If rumors are to be believed, a dream team will be taking the helm at the San Francisco Art Institute following last week’s resignation of President Ella King Torrey. The talk is that Lorne Buchman, who led the California College of Arts and Crafts through a major growth spurt, will become CEO and Dean Larry Thomas, who had been scheduled to retire, will continue at the school as Acting President. Both men are highly regarded; a collective sigh of relief may be heard echoing through the school where nerves have been on edge following reports that budget difficulties led to Torrey’s resignation. Watch for an upcoming story by Jesse Hamlin in the San Francisco Chronicle for details on the changeover.
We can’t be surprised that the 9/11 attacks are still generating new works of art (if anything, we should assume this is just the beginning). Jody Zellen created a mesmerizing tribute to NYC in her Web art piece, Ghost City, featured in this year’s Sao Paulo Biennial. Dive in, poke around, get lost.
Hunted houses…take a drive with Bay Area artist Todd Hido as he photographs the lonely souls of real suburban homes.
The Internet is not a waste of time. The Internet is not a waste of time. For proof, invest a little at Web artist Chiaki Watanabe-Darcy’s piece, nicknack. It’s like interactive abstract television. You can also bring her hypnotic groove with you on your PDA, at meta griz.
“Oakdale Days” on page 64, about
Hogan Sheffer, head writer of the soap opera “As the World Turns.” Perhaps
the best opening paragraph I’ve ever read; Larissa MacFarquhar sustains the
quality right to the end. Simply superb.
In the same New Yorker, Calvin Tomkins reports on the real live soap opera in Harvard’s art department. It’s a disappointing article if you wanted thoughts on the title question, “Can Art be Taught?” but he dishes some entertaining dirt.
If you don’t like to read on screen, and dig into American Art‘s thoughtful package of articles on http://nmaa-ryder.si.edu/journal/criticspkg.html">the state of art criticism, with contributions from Arthur Danto (Nation), Eleanor Heartney (Art in America), Mario Naves (New Criterion), and Peter Plagens (Newsweek). Agree or disagree with what they have to say? Stretcher wants to know. Talk to us, baby. Our address is firstname.lastname@example.org.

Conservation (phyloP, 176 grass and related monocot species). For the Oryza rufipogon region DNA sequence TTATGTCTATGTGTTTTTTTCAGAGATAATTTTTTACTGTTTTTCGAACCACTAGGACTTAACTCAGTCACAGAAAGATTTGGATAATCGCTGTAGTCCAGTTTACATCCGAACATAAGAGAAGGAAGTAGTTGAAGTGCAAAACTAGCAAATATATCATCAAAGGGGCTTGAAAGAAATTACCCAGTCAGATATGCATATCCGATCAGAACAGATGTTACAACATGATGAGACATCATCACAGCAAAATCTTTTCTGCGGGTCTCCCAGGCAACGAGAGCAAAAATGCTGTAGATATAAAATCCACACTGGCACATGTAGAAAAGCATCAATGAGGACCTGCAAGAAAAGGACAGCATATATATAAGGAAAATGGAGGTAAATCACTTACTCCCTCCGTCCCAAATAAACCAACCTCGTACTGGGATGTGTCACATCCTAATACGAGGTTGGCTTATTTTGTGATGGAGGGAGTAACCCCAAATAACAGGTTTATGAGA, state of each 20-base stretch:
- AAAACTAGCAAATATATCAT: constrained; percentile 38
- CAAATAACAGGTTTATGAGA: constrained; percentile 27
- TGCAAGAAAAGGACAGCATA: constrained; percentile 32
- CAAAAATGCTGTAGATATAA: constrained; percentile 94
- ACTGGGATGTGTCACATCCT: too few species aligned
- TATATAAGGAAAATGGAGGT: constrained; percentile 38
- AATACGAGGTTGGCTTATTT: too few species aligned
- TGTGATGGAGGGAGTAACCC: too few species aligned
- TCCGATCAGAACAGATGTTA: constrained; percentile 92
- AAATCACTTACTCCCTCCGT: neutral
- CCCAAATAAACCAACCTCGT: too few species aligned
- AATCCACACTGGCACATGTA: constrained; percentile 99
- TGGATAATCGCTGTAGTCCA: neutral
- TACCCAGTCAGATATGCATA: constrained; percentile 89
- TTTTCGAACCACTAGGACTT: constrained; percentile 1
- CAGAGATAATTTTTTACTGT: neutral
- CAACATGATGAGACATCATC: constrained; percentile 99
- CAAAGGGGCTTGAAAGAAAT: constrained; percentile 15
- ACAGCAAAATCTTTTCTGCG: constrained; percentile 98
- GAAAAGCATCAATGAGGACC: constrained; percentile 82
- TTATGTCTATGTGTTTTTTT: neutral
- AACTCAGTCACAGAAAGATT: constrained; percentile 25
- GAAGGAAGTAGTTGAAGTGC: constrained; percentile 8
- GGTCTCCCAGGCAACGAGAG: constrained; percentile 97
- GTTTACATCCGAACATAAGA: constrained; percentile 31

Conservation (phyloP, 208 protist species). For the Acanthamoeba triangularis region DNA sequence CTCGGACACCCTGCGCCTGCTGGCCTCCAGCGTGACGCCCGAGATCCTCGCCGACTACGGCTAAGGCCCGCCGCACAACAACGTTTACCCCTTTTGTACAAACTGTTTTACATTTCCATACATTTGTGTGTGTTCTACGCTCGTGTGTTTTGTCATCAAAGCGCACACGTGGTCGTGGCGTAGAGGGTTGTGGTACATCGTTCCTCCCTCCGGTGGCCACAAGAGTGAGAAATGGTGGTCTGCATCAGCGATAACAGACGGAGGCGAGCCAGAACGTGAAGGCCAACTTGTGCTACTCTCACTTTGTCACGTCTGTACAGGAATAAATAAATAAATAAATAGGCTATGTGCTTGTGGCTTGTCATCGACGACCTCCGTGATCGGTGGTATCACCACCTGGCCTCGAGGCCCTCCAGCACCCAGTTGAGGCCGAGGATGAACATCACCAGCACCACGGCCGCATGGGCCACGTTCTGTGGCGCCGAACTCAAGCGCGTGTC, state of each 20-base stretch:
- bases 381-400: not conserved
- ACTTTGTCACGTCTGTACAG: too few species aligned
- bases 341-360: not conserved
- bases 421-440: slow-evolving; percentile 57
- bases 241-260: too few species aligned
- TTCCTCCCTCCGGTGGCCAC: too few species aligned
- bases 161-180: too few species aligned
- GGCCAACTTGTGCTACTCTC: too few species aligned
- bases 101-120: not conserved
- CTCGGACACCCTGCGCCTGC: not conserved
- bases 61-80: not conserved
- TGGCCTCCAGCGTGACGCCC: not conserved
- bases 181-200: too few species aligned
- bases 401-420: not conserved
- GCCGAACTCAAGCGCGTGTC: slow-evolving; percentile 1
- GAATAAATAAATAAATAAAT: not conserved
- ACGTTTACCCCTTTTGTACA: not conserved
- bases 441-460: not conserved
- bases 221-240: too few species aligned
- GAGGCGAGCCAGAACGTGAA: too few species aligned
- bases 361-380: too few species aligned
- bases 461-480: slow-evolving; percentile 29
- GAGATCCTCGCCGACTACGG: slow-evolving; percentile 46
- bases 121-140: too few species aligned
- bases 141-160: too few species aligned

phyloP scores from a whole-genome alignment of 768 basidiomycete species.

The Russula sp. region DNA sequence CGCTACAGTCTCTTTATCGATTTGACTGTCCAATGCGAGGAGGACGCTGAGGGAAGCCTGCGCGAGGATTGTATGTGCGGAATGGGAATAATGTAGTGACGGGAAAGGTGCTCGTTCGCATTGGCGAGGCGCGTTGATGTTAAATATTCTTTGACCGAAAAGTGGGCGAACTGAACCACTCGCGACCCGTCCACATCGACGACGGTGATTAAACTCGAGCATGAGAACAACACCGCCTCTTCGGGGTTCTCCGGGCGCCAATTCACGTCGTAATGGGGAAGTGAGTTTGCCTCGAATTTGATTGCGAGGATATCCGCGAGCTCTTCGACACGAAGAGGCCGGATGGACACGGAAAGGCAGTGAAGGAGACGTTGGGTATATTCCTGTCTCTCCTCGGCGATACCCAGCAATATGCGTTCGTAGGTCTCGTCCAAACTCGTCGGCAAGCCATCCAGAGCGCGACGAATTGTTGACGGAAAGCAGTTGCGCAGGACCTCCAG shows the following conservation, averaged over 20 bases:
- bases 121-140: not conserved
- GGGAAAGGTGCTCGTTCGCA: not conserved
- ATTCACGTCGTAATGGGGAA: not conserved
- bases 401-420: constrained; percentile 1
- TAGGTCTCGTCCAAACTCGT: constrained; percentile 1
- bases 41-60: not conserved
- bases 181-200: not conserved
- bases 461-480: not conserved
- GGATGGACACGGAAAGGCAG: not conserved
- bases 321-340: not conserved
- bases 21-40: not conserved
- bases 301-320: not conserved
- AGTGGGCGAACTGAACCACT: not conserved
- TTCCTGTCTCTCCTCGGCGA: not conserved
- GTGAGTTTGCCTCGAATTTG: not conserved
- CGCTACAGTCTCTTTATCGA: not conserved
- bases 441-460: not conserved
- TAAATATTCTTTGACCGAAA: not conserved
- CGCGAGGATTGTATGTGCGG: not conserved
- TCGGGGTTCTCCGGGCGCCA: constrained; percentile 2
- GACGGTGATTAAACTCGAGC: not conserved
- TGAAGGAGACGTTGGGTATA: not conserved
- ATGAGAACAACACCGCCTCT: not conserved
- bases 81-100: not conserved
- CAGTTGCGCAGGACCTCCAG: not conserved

His cathedral is nearing completion and Barcelona’s fantastic architect is on the fast track for beatification.
Money’s no good at Burning Man but the $20,000 in grants announced tonight by the new Black Rock Arts Foundation was eagerly accepted. Recipients include Jeremy Lutes, for a work called The Lily Pond, a “27,000 square foot aggregation of 300 copper lily pads that respond to people with light and color;” Baruka Theatre, for August events in their Reno, Nevada theatre; Roger Carr, for Dances with Lights, his first work of art; and Jenne Giles for a new media work, White Noise Shower.
for Big Idea: the Maquettes of Robert Arneson,, but lingered for In Toon with the Times, a concisely curated selection of comic-related work from the Bay Area. In contrast to their compatriots in LA, toon-full Bay Area artists put the beautiful before the bratty. Personal favorites: David Hannah’s roiling take-offs on Popeye characters and Mary Snowden’s kitchen fantasy featuring the Morton Salt girl. Both exhibitions are on view through April 28.